Friday, 11 July 2008

Camp Altitude

As you can imagine when we do get a bit of free time off from rowing there's not much to do up here. Unless you're a keen rambler or into herding cows then the mountains don't offer to much in the way of entertainment, so for the most part you have to provide your own. This year someone has got a little creative after discovering they have an ability to direct movies. So with a hand held camera and some clever editing of a famous nineties song, the entire team has been cajoled into taking part in what will probably be there first and last stint at film production. The theme is a copy of the Pet Shop boys "Go West" topically converted to "Go East" with the actual video, to go alongside the music, being along the lines of "Show me the way to Amarillo", except with a certain amount of butch camp air to it. In fact I think it's one of those things that you'll likely live to regret at some stage. If anyone of us were to go into politics I think we would have a short time of it until this came out. As if grown men prancing around in lycra for our living isn't enough we have to go and make a video parading around Austrian mountain paths miming to the pet shops boys. I can't say for sure when the release date will be but no doubt a pirate copy will find it's way on to You Tube in the near future.

Wednesday, 9 July 2008

Altitude Camp

Today is the 8th day of our pre Olympic training camp set deep in the Alps along the Swiss/Austrian boarder. Not a particularly bustling place, a few mountains, some cows, a few wooden huts and a 2k long dammed off reservoir. To be fair though Norman Foster couldn't have designed a better place to train at altitude. There's a nice little hotel at the top, which caters for and looks after us, while we stay in converted army barrack style huts just below the base of the dam. Surrounding us is an incredible backdrop of glaciers and skyscraping mountains feeding down at the base to an ice cold lake on which we row. Although very simplistic it's actually perfect for getting away from normal life and focusing on the rowing and the crew you are in. No traffic, no noise, no pollution, no stress. The only annoyance is the cows who persistently patrol around our huts at night with their incessant bells ringing from around their necks. It gives the impression of sleeping in a graveyard.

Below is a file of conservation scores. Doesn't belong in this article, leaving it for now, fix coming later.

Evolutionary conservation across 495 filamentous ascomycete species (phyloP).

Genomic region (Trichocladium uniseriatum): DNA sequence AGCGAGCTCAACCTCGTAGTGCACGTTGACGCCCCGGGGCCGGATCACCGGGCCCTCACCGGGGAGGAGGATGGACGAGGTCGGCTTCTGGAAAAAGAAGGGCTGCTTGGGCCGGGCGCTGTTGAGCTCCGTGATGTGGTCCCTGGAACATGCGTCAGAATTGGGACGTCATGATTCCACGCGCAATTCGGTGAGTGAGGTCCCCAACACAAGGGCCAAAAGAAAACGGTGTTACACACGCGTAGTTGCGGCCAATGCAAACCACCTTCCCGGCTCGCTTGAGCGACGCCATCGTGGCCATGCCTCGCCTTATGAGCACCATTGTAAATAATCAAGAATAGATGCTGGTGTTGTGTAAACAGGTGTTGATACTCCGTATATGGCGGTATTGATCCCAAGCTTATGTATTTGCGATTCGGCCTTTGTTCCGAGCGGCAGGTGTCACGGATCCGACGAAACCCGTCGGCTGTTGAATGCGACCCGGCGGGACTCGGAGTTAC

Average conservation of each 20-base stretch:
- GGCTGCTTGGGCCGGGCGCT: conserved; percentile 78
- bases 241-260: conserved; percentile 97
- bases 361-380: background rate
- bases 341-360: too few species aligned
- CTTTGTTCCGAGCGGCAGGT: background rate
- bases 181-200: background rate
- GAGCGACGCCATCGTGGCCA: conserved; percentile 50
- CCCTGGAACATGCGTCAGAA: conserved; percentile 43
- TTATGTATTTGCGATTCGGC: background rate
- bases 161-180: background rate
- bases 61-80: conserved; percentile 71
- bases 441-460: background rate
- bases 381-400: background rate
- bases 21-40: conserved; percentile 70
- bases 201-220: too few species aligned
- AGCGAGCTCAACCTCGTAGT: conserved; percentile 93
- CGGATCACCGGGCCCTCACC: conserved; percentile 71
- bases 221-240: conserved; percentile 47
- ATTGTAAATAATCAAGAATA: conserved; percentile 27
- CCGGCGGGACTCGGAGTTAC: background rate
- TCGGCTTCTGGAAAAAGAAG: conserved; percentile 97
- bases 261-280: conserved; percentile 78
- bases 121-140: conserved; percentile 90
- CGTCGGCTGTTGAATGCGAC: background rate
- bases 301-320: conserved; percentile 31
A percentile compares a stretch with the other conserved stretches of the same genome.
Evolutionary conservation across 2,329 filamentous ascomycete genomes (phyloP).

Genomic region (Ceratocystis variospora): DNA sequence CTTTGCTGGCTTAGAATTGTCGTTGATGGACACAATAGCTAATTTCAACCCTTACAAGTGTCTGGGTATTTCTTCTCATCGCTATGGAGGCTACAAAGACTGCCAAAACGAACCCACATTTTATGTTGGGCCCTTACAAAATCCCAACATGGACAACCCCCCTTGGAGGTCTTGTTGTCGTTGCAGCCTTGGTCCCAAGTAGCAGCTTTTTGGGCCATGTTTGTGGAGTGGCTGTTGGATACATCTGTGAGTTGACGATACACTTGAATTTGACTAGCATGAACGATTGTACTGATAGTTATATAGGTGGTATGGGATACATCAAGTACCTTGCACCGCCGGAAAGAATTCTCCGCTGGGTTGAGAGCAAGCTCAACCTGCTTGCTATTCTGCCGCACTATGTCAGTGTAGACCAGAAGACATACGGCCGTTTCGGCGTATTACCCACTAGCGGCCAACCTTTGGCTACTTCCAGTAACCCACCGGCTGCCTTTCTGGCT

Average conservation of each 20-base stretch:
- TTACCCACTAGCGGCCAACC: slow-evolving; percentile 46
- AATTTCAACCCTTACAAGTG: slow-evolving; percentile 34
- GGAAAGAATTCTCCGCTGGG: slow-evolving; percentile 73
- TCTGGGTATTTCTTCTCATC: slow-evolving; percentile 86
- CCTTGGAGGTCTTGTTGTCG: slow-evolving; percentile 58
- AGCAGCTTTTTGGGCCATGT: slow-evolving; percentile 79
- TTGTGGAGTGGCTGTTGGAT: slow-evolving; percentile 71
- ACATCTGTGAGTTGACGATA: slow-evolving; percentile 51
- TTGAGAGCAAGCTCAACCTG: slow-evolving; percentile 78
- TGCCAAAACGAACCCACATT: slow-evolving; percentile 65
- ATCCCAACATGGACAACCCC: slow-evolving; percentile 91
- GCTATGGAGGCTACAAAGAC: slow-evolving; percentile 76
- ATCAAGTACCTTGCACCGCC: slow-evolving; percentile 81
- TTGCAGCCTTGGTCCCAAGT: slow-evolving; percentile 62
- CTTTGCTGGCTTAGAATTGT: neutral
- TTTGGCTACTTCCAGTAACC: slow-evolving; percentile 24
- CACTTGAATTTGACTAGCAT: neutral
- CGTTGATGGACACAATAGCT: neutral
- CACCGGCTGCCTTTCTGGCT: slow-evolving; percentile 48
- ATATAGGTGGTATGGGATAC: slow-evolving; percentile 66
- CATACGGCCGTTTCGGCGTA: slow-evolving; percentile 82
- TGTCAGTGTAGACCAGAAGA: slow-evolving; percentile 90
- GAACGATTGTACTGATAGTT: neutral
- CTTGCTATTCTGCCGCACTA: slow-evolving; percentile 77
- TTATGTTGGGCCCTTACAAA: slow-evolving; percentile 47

The reason we come up here is because it's almost exactly 2000m higher than sea level. At this height the air is thinner meaning we have less oxygen to breath effectively with. As a result if you stay up here for a prolonged period, about three weeks, your body tries to adapt to this new environment by creating more red blood cells for you to carry oxygen with. The idea being that when you come back down to sea level where we'll be racing you have more red blood cells in your body to transport oxygen than you would have otherwise. For an endurance sport like rowing this can be vital to success. Given that the last coxless four Olympic final was won by 0.08s it's easy to see how it might well have made the difference.